Here are some questions you should expect at your next job interview, and how to hack it.
Interviews suck. Being thrown in a room and challenged to prove your competency is no easy task, especially for those new to the charade of interviewing. To prepare yourself, here’s a handy guide of some interview questions you should expect, and how to answer them, without coming across monotonous or dull.
1. What do you know about our company?
This one seems obvious, but has to be emphasised. Before an interview, regardless what stage, be sure to do research about the company. This shouldn’t be limited to just having a look at the company profile, and rattling off their mission statement by heart. Take a look at their social media pages, recent articles, and even about the key people working in the company. That way, you’ll have a full understanding of not only what the company does, but how and why they came to where they are today.
2. Why are you leaving your current company?
Saying “I don’t like my boss” or “I want more money” may be the true reason you’ve left your previous company, but you’ll have to package it slightly better than that. Quitting your job because you don’t see eye-to-eye with your boss? Ask yourself why. Perhaps it’s his authoritarian management style you don’t agree with. If so, be sure to communicate this diplomatically, and suggest how this can be improved. In this example of an unsavory boss, you can mention how you found it difficult to work in an environment that doesn’t allow open communication and feedback; and that this could be improved through weekly catch-ups. Remember, too much honesty could be read a disgruntled ex employee, and too little of it comes across flippant.
3. What would you like to achieve in this new role?
Before you head into that interview, it’s important you prepare yourself for the possibility that you will land the role. This exercise not only gives you self-confidence, but also helps you understand where you want to be in your next job. Visualise what exactly you would like to do, be it start a 3-month project, or work in a more cross-functional role. This is the part where you show off your potential, and what you can do for the company. More importantly, it allows your future employer to gauge how to best fit you, and help you grow within the organisation.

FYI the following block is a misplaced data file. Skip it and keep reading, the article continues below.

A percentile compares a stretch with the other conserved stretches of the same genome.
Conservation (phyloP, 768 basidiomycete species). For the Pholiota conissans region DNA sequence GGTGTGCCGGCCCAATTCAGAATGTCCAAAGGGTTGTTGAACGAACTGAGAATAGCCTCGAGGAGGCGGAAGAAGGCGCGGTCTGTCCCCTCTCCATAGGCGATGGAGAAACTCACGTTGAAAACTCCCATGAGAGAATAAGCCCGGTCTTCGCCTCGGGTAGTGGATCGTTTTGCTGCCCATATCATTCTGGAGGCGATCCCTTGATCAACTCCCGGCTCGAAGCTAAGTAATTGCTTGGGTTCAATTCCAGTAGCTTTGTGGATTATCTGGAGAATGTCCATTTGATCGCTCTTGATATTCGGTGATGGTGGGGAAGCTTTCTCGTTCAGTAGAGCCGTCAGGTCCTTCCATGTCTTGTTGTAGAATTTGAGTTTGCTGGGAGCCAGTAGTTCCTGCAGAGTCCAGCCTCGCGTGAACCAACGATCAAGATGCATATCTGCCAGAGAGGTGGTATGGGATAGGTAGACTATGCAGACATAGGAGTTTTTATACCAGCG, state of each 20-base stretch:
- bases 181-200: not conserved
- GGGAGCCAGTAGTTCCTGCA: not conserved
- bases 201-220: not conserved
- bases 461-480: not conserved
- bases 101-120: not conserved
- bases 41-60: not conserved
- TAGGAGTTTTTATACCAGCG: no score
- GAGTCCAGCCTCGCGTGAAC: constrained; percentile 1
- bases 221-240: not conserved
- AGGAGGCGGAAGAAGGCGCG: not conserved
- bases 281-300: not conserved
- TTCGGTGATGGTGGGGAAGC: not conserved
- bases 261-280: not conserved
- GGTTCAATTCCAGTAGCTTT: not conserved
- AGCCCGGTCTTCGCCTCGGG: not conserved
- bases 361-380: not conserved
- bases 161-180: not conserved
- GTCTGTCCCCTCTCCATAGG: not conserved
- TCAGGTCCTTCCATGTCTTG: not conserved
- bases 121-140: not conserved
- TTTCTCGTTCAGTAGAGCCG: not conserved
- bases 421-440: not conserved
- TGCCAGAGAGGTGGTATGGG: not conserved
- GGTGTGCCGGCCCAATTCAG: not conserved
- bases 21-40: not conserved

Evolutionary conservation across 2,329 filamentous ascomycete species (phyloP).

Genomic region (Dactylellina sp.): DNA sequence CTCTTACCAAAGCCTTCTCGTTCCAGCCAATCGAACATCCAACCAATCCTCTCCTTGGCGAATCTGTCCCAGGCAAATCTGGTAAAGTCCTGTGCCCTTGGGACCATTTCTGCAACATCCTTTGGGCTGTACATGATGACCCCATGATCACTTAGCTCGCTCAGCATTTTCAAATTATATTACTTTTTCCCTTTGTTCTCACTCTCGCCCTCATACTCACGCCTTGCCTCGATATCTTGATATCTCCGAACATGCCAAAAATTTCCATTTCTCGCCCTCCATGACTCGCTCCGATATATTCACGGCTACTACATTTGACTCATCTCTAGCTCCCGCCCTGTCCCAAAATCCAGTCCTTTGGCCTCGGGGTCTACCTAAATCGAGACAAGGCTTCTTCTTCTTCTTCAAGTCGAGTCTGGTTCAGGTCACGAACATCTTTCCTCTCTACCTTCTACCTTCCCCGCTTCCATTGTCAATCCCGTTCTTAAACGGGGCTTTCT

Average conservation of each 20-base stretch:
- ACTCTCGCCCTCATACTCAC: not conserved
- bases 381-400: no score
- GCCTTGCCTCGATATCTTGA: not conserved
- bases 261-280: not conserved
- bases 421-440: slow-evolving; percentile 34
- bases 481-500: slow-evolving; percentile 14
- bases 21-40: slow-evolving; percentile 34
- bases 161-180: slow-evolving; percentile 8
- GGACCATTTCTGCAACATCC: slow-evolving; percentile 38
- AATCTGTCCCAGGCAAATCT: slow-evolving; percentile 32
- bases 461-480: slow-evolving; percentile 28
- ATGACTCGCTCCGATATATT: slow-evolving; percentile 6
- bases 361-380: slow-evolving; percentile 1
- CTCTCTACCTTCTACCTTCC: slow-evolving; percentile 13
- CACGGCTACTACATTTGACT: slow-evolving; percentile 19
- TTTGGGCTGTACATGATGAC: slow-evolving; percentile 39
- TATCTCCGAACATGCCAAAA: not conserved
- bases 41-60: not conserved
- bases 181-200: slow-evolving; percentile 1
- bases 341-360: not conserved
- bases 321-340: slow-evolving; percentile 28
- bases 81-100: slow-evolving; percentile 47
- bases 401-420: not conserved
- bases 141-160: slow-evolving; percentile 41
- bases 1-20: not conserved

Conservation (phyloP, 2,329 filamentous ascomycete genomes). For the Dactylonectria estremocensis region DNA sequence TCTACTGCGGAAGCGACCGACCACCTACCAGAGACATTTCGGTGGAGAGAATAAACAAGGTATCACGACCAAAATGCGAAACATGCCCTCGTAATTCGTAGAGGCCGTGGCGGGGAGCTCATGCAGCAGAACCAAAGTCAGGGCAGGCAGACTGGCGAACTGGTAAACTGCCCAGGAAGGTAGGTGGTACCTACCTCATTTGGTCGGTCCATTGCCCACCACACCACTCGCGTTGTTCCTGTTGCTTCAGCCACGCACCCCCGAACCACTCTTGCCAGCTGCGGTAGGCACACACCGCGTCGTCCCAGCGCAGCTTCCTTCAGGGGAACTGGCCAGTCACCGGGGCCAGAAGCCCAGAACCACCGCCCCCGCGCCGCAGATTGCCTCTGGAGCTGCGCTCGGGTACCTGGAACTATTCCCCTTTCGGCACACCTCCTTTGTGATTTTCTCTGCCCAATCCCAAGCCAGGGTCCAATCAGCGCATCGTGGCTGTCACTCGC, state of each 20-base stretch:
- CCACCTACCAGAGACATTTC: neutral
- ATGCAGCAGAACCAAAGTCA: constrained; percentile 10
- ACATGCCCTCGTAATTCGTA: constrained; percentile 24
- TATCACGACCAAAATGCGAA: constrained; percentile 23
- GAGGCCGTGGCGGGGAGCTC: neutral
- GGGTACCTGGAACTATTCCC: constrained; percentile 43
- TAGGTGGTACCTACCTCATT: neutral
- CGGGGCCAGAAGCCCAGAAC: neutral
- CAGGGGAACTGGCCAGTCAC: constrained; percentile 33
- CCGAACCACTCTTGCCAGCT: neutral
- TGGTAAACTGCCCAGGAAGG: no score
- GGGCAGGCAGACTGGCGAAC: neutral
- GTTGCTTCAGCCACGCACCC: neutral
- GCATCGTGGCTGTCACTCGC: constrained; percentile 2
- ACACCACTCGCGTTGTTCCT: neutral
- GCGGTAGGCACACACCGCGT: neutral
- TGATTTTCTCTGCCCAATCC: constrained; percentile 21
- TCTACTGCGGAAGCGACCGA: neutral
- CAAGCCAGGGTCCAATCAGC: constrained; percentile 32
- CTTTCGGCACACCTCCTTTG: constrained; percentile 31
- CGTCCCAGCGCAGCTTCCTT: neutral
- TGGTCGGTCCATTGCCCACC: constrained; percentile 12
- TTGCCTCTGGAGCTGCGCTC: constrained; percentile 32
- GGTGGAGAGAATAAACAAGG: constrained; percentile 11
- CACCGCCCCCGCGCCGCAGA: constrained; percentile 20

4. What is your expected salary?
You’ll have to do some research, and find out how much other people with similar experience and expertise are making. If you felt you were underpaid in your previous role, be upfront and offer some sort of explanation as to why. It might be tempting to lie about salary, in hopes of getting a pay raise; but it’s risky, as most future employers will require previous payslips. A safe answer would be to tell them what you currently make, and mention that you are happy with a 20 to 30% market rate increase.
5. Do you have any questions for me?
The answer is yes. You should always have a question for your interviewer, not just to impress them, but to use this opportunity to ease any doubt in your mind. The end of an interview might be your last chance to make a good impression, so don’t be so eager to cut it short. If you’re stumped, it’s always safe to ask about the role. How many other people will be in the team? Is it a new or existing role? Who will you be reporting directly to? Asking questions shows interest. Just be sure to ask a relevant one that hasn’t already been addressed, or it’ll be clear you weren’t paying attention!
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